Opinion Op Ed 13 Jun 2018 Mystic Mantra: Seek ...

Mystic Mantra: Seek the sacred in sport

DECCAN CHRONICLE.
Published Jun 13, 2018, 1:16 am IST
Updated Jun 13, 2018, 1:16 am IST
Sport demands that one strives utmost to defeat or outsmart one’s opponents.
Pope Francis (Photo: AFP)
 Pope Francis (Photo: AFP)

If Cricket is Religion, Sachin is God is the title of Tendulkar’s biography; “Messi is God,” declares Samuel Eto’o, ace Cameroonian footballer; and, at the dawn of the 2018 FIFA World Cup, who can forget Maradona’s “Hand of God” goal that saw Argentina eventually winning the 1986 World Cup? All these somehow felicitously wed religion and sport.  But, you’ll probably be surprised to hear that June 1, the Vatican’s Commission for Family and Life has published a must-read document entitled: “Give the Best of Yourself: Christian Perspectives on Sport and Life.” 

“Sport” stems from the Old French expression desporter or se desporter—derived from the Latin de(s)portare—meaning, to amuse oneself. Sure, a sports’ buff amuses oneself.  But, once out on the field or court, one comes face-to-face with competitors to compete. The word “compete” derives from two Latin roots “com”, meaning “with” and “petere”, meaning “to strive” or “to seek”. True competitors “strive or seek together” for excellence. 

 

We have much to learn from competitors who shake hands, embrace, or share a meal after an intense contest. Sport demands that one strives utmost to defeat or outsmart one’s opponents.  What a delight to see that breathtaking blend of skill, speed, stamina, will power and teamwork even if the result is falls, failure, or even fractures! These epitomise our common quest for harmony between mind, body, spirit and soul, echoing the Olympic motto: citius, altius, fortius, meaning, faster,  higher, stronger!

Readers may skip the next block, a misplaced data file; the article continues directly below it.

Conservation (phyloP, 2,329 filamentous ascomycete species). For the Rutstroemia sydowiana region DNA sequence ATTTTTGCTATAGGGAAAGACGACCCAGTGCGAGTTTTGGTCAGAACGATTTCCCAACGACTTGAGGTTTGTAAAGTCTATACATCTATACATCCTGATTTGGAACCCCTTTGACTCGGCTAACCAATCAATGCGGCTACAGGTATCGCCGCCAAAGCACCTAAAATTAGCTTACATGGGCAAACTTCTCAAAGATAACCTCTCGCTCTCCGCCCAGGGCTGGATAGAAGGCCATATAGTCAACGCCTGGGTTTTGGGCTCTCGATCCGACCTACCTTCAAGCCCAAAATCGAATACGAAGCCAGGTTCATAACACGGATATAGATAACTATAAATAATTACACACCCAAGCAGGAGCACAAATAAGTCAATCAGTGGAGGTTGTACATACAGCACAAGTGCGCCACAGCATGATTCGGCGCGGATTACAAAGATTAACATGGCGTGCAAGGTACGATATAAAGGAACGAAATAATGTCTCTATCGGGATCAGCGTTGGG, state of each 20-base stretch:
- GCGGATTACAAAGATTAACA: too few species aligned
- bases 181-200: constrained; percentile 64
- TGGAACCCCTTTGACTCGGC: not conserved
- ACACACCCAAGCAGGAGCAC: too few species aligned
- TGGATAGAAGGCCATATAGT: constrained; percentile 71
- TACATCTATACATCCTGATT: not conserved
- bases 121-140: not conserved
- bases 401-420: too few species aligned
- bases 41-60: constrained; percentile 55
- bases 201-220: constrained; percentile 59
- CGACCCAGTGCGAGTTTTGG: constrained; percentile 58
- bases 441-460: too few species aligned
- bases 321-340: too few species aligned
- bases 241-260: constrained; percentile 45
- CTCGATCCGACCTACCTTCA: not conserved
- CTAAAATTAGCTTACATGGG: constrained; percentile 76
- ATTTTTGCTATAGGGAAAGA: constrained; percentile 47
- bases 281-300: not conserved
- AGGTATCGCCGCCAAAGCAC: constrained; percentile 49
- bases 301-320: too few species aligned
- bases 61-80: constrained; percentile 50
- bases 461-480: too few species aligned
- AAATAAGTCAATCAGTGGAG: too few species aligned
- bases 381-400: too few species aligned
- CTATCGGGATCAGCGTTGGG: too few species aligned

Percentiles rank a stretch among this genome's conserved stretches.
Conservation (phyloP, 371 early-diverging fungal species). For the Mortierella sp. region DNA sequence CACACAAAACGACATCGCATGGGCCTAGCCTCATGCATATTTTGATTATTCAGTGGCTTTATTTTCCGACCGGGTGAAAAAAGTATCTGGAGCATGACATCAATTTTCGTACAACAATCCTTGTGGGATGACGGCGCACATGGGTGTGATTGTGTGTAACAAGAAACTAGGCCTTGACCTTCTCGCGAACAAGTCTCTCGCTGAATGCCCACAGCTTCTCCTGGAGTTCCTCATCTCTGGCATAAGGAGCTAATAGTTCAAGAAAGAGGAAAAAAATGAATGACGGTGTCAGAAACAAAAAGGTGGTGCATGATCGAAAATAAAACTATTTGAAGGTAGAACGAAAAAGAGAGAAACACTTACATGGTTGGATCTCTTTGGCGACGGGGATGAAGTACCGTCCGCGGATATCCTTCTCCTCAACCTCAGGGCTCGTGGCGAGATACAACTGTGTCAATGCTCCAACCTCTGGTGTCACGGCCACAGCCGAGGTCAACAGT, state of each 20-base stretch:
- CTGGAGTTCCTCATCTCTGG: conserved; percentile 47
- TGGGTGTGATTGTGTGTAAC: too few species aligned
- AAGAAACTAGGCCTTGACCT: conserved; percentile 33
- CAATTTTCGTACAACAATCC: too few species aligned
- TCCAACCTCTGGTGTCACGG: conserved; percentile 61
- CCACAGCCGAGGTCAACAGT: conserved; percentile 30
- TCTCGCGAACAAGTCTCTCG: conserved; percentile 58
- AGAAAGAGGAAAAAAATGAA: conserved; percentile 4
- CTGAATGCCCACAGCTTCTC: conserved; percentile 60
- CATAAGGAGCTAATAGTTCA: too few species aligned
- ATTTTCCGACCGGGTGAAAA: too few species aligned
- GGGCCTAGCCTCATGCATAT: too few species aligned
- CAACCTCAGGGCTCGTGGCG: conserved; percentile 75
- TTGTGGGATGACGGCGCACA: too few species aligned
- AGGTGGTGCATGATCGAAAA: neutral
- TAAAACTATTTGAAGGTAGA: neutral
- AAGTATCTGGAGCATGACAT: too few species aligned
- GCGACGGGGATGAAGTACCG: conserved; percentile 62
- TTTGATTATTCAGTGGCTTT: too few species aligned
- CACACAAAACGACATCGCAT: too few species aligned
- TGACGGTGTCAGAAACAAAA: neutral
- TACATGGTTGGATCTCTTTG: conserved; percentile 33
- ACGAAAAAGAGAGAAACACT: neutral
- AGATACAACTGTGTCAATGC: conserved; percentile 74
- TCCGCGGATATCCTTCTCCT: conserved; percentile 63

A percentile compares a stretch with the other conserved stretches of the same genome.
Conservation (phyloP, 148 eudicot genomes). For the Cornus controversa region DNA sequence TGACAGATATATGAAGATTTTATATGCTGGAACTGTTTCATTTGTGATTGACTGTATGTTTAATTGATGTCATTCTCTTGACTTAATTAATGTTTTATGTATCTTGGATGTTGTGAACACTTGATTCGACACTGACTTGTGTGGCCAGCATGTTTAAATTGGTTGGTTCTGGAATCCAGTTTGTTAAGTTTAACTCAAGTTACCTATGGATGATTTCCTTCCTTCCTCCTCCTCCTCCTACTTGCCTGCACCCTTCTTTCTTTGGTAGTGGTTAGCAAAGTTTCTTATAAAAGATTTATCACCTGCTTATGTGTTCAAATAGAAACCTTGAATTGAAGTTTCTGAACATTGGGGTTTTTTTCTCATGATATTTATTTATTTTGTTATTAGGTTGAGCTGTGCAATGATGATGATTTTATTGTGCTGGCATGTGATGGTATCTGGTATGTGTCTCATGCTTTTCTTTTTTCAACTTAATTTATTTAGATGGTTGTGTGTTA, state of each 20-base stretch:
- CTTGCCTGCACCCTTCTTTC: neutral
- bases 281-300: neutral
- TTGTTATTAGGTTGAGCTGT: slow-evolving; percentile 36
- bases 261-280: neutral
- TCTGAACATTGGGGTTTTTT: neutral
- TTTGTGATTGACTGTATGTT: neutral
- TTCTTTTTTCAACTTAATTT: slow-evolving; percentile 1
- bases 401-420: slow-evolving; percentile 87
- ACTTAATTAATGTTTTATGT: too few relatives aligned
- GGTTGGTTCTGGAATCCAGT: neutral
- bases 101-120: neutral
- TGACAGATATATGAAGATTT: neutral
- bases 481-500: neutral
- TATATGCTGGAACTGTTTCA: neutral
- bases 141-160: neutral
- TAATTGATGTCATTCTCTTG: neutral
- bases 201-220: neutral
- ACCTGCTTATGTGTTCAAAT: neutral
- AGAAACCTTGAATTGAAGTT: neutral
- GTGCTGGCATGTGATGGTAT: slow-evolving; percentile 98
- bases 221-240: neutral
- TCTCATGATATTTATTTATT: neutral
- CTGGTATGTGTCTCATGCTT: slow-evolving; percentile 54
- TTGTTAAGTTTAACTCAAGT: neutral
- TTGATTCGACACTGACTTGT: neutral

Among the virtues that sports inculcate are the following: unifying body, mind and spirit; fostering freedom, creativity, courage and cooperation; engendering harmony and joy; promoting a spirit of  solidarity and sacrifice; and, finally, providing sportspersons with the essence of what makes life beautiful and fruitful: the propensity to give of one’s best.  The Vatican’s interest in sport dates back to over a century. In 1904, Pope Pius X opened the doors of the Vatican to sport by hosting a gymnastics event, much to the chagrin of one of his counsellors.  When questioned by him: “Where are we going to finish?” the pope replied, tongue-in-cheek, “In Paradise, my dear!”

Pope Francis writes: “The bond between the church and the world of sports is a beautiful reality that has strengthened over time, for the church sees in sports a powerful instrument for the integral growth of the human person.  Engaging in sports, in fact, rouses us to go beyond ourselves and our own self interests in a healthy way; it trains the spirit in sacrifice and, if it is organized well, it fosters loyalty in interpersonal relations, friendship, and respect for rules.” So, be sporting! Pope Francis concludes: “Give life your very best; spend your life on what really matters and lasts forever.”

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